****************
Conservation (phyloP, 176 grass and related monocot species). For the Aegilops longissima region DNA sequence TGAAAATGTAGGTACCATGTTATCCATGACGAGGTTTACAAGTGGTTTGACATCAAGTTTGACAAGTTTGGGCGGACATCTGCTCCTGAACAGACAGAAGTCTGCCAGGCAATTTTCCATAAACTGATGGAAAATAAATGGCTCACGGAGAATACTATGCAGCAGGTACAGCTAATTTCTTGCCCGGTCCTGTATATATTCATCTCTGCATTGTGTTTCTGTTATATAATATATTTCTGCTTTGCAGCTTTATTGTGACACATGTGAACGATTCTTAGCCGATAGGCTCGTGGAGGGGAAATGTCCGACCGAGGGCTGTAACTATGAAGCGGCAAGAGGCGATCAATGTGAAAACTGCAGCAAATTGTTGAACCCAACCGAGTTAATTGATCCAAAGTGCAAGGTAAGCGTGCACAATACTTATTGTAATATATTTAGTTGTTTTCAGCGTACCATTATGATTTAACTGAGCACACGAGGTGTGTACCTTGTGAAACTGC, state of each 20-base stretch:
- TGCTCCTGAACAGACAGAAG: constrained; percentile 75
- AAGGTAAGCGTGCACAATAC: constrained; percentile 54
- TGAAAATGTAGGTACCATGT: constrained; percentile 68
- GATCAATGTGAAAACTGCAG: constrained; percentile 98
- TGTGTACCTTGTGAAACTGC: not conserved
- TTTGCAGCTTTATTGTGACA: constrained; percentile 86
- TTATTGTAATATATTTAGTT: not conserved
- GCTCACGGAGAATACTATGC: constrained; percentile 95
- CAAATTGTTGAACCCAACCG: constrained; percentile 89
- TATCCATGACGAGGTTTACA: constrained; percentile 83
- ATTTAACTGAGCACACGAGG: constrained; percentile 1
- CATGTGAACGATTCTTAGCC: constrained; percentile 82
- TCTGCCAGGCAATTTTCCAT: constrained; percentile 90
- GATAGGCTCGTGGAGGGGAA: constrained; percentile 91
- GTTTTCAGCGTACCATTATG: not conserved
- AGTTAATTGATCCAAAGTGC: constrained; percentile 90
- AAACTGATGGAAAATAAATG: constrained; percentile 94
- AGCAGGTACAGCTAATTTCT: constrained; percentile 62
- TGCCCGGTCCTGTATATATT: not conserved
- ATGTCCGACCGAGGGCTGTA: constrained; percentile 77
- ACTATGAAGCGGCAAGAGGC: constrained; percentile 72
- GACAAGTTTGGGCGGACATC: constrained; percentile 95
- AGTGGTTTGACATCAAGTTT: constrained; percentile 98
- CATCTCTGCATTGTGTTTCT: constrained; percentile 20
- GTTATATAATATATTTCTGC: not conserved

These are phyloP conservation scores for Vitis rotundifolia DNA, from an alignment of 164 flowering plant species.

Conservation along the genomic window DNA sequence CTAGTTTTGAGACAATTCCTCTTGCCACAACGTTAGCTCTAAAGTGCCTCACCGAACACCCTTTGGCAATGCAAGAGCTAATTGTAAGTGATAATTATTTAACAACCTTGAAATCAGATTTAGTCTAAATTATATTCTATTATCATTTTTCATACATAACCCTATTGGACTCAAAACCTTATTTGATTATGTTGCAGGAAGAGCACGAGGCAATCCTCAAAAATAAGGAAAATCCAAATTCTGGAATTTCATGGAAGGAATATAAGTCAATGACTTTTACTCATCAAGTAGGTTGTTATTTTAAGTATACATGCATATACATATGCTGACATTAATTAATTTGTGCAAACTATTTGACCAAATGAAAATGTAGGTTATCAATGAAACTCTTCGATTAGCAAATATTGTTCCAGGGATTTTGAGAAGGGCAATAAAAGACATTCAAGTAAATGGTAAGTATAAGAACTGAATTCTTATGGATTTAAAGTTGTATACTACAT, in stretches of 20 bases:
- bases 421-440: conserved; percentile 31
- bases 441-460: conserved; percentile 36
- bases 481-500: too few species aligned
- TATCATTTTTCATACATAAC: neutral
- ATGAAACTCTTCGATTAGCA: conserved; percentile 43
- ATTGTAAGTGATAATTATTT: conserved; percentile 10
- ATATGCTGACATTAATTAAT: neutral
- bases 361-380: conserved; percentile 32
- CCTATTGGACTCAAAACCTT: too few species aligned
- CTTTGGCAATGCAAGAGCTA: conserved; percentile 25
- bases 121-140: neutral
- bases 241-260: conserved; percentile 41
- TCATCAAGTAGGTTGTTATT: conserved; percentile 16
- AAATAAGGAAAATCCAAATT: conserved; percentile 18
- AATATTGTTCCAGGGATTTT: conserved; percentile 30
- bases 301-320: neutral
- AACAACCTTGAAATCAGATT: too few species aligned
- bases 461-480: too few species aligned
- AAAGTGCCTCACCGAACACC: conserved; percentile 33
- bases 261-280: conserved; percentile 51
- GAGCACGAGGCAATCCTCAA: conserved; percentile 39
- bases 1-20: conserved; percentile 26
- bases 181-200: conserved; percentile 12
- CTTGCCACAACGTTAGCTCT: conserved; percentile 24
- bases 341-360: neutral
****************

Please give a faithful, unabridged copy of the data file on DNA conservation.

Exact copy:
Conservation (phyloP, 176 grass and related monocot species). For the Aegilops longissima region DNA sequence TGAAAATGTAGGTACCATGTTATCCATGACGAGGTTTACAAGTGGTTTGACATCAAGTTTGACAAGTTTGGGCGGACATCTGCTCCTGAACAGACAGAAGTCTGCCAGGCAATTTTCCATAAACTGATGGAAAATAAATGGCTCACGGAGAATACTATGCAGCAGGTACAGCTAATTTCTTGCCCGGTCCTGTATATATTCATCTCTGCATTGTGTTTCTGTTATATAATATATTTCTGCTTTGCAGCTTTATTGTGACACATGTGAACGATTCTTAGCCGATAGGCTCGTGGAGGGGAAATGTCCGACCGAGGGCTGTAACTATGAAGCGGCAAGAGGCGATCAATGTGAAAACTGCAGCAAATTGTTGAACCCAACCGAGTTAATTGATCCAAAGTGCAAGGTAAGCGTGCACAATACTTATTGTAATATATTTAGTTGTTTTCAGCGTACCATTATGATTTAACTGAGCACACGAGGTGTGTACCTTGTGAAACTGC, state of each 20-base stretch:
- TGCTCCTGAACAGACAGAAG: constrained; percentile 75
- AAGGTAAGCGTGCACAATAC: constrained; percentile 54
- TGAAAATGTAGGTACCATGT: constrained; percentile 68
- GATCAATGTGAAAACTGCAG: constrained; percentile 98
- TGTGTACCTTGTGAAACTGC: not conserved
- TTTGCAGCTTTATTGTGACA: constrained; percentile 86
- TTATTGTAATATATTTAGTT: not conserved
- GCTCACGGAGAATACTATGC: constrained; percentile 95
- CAAATTGTTGAACCCAACCG: constrained; percentile 89
- TATCCATGACGAGGTTTACA: constrained; percentile 83
- ATTTAACTGAGCACACGAGG: constrained; percentile 1
- CATGTGAACGATTCTTAGCC: constrained; percentile 82
- TCTGCCAGGCAATTTTCCAT: constrained; percentile 90
- GATAGGCTCGTGGAGGGGAA: constrained; percentile 91
- GTTTTCAGCGTACCATTATG: not conserved
- AGTTAATTGATCCAAAGTGC: constrained; percentile 90
- AAACTGATGGAAAATAAATG: constrained; percentile 94
- AGCAGGTACAGCTAATTTCT: constrained; percentile 62
- TGCCCGGTCCTGTATATATT: not conserved
- ATGTCCGACCGAGGGCTGTA: constrained; percentile 77
- ACTATGAAGCGGCAAGAGGC: constrained; percentile 72
- GACAAGTTTGGGCGGACATC: constrained; percentile 95
- AGTGGTTTGACATCAAGTTT: constrained; percentile 98
- CATCTCTGCATTGTGTTTCT: constrained; percentile 20
- GTTATATAATATATTTCTGC: not conserved

These are phyloP conservation scores for Vitis rotundifolia DNA, from an alignment of 164 flowering plant species.

Conservation along the genomic window DNA sequence CTAGTTTTGAGACAATTCCTCTTGCCACAACGTTAGCTCTAAAGTGCCTCACCGAACACCCTTTGGCAATGCAAGAGCTAATTGTAAGTGATAATTATTTAACAACCTTGAAATCAGATTTAGTCTAAATTATATTCTATTATCATTTTTCATACATAACCCTATTGGACTCAAAACCTTATTTGATTATGTTGCAGGAAGAGCACGAGGCAATCCTCAAAAATAAGGAAAATCCAAATTCTGGAATTTCATGGAAGGAATATAAGTCAATGACTTTTACTCATCAAGTAGGTTGTTATTTTAAGTATACATGCATATACATATGCTGACATTAATTAATTTGTGCAAACTATTTGACCAAATGAAAATGTAGGTTATCAATGAAACTCTTCGATTAGCAAATATTGTTCCAGGGATTTTGAGAAGGGCAATAAAAGACATTCAAGTAAATGGTAAGTATAAGAACTGAATTCTTATGGATTTAAAGTTGTATACTACAT, in stretches of 20 bases:
- bases 421-440: conserved; percentile 31
- bases 441-460: conserved; percentile 36
- bases 481-500: too few species aligned
- TATCATTTTTCATACATAAC: neutral
- ATGAAACTCTTCGATTAGCA: conserved; percentile 43
- ATTGTAAGTGATAATTATTT: conserved; percentile 10
- ATATGCTGACATTAATTAAT: neutral
- bases 361-380: conserved; percentile 32
- CCTATTGGACTCAAAACCTT: too few species aligned
- CTTTGGCAATGCAAGAGCTA: conserved; percentile 25
- bases 121-140: neutral
- bases 241-260: conserved; percentile 41
- TCATCAAGTAGGTTGTTATT: conserved; percentile 16
- AAATAAGGAAAATCCAAATT: conserved; percentile 18
- AATATTGTTCCAGGGATTTT: conserved; percentile 30
- bases 301-320: neutral
- AACAACCTTGAAATCAGATT: too few species aligned
- bases 461-480: too few species aligned
- AAAGTGCCTCACCGAACACC: conserved; percentile 33
- bases 261-280: conserved; percentile 51
- GAGCACGAGGCAATCCTCAA: conserved; percentile 39
- bases 1-20: conserved; percentile 26
- bases 181-200: conserved; percentile 12
- CTTGCCACAACGTTAGCTCT: conserved; percentile 24
- bases 341-360: neutral